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Volunteers help youth learn and discover

In 4-H, youth collaborate with caring adults to explore hands-on learning in topics like science, health, agriculture, citizenship, and the arts. Volunteers provide a positive environment where youth learn by doing.

Last year, 11,000 volunteers from every Minnesota county and tribal community generously gave their time and enthusiasm to foster learning and discovery in 69,000 4-H'ers. Volunteers are essential to the 4-H experience.

Julie volunteering with a Mower County
4-H Project Bowl team
Sharing passion, growing understanding
Julie Holst has been a 4-H volunteer in Mower County for nearly 20 years. She's a nurse practitioner who loves helping young people expand their knowledge of nutrition, health, and wellness through animal science experiences. Julie coaches 4-H Project Bowl teams, a program focused on youth learning and teamwork.

"Once a child is exposed to Project Bowl, learning gets in their system," Julie commented. "They learn so much. It's an honor and privilege to work with youth in this program."

No matter how much knowledge a young person brings to a team, Julie makes sure they grow in both passion and understanding. “Everyone learns differently, so I provide as many different learning experiences as possible,” said Julie. “We are hands-on whenever possible. Touching and exploring are critical for deep understanding.”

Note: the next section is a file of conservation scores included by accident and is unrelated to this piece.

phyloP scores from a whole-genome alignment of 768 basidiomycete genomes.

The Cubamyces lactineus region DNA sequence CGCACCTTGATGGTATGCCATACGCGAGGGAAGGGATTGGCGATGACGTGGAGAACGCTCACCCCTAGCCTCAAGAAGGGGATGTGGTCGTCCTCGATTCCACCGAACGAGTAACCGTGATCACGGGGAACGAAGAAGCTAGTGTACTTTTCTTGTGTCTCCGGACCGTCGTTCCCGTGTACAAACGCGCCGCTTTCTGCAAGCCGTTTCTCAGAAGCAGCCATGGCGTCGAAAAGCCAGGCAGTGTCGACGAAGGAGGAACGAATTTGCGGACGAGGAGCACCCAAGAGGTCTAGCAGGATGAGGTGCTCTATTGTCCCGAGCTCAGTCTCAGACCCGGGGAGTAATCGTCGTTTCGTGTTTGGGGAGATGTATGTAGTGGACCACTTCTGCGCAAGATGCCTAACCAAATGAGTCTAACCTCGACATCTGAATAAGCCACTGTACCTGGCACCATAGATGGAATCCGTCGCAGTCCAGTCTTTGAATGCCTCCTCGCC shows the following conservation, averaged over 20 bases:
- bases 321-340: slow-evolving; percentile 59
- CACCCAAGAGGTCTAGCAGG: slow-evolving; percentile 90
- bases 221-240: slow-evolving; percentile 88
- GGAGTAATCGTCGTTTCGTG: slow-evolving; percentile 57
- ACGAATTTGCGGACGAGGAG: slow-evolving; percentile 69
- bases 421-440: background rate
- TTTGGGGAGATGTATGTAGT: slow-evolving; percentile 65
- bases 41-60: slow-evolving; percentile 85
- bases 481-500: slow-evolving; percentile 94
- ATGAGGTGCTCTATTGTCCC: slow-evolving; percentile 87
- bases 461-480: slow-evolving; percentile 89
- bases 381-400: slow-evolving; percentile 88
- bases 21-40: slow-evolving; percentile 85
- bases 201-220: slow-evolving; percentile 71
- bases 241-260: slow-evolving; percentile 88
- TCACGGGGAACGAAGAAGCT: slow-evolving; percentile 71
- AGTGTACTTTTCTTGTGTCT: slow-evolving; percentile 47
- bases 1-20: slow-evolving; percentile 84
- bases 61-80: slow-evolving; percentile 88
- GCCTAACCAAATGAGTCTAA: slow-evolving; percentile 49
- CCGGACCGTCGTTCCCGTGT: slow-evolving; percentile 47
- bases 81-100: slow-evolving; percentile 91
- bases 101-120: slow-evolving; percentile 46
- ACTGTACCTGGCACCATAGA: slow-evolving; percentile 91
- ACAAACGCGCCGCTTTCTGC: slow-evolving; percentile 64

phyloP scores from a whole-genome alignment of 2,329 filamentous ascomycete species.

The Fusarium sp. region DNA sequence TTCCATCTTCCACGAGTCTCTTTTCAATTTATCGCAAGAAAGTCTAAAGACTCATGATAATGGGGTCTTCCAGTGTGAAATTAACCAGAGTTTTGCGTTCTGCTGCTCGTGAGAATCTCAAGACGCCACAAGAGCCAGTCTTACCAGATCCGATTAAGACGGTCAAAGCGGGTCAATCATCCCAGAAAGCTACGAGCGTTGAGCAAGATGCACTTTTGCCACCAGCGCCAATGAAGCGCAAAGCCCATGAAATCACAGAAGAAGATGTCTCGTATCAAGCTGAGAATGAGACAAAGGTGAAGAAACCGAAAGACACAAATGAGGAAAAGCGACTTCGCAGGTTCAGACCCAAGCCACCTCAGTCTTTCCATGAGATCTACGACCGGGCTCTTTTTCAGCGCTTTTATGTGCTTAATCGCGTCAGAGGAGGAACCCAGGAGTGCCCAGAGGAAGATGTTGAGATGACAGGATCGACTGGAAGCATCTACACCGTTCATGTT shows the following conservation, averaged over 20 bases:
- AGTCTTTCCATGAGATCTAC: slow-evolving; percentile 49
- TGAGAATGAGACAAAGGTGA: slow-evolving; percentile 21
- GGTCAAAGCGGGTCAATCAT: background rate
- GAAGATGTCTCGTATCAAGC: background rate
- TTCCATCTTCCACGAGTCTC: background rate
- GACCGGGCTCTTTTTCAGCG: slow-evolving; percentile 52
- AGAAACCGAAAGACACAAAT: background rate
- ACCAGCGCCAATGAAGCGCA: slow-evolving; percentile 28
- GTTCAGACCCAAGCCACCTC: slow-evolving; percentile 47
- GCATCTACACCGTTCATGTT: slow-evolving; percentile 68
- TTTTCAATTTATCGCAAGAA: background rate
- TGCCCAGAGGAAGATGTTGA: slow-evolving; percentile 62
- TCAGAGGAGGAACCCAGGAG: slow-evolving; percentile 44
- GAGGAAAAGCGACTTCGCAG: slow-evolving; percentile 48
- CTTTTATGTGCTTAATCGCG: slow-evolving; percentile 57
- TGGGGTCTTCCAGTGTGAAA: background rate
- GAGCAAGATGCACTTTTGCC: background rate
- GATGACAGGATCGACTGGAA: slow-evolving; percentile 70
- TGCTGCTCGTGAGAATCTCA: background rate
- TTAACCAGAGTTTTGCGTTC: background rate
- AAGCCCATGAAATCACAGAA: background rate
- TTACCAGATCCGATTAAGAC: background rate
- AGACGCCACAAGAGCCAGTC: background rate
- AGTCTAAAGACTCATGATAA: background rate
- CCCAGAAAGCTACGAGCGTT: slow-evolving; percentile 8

A willingness to learn is what’s most important
Danielle Lake Diver is a new volunteer with the Nahgahchiwanong Fond du Lac 4-H tribal youth program.  She meets weekly with 4-H’ers at the Cloquet Community Center, helping them identify topics of interest and connect to resources that build their knowledge and skills.

Danielle volunteering with 4-H youth at
Cloquet Community Center
“Our youth are interested in cooking and robotics this year. It’ll be fun to help them learn new things. I don’t know anything about robots, so I guess I’ll be learning right alongside the kids!”

This openness to discover in collaboration with young people is core to our learning-by-doing approach. Our youth don’t need experts as much as they need caring supporters and mentors. People who believe in their ability to learn and innovate. “I’ve learned that my presence makes a difference,” Danielle said recently. “It matters way more than what I know. When you volunteer, you can learn as you go. What matters most is that you’re there.”

We wouldn’t be 4-H without you
I am proud of all the ways that caring adults in 4-H foster learning and discovery in our young people. Thank you for giving of yourself. Thank you for sharing your passion, knowledge, and willingness to learn. You are making a difference. I cannot even begin to imagine what Minnesota 4-H would be without you.

With gratitude,

Dorothy McCargo Freeman
State 4-H director

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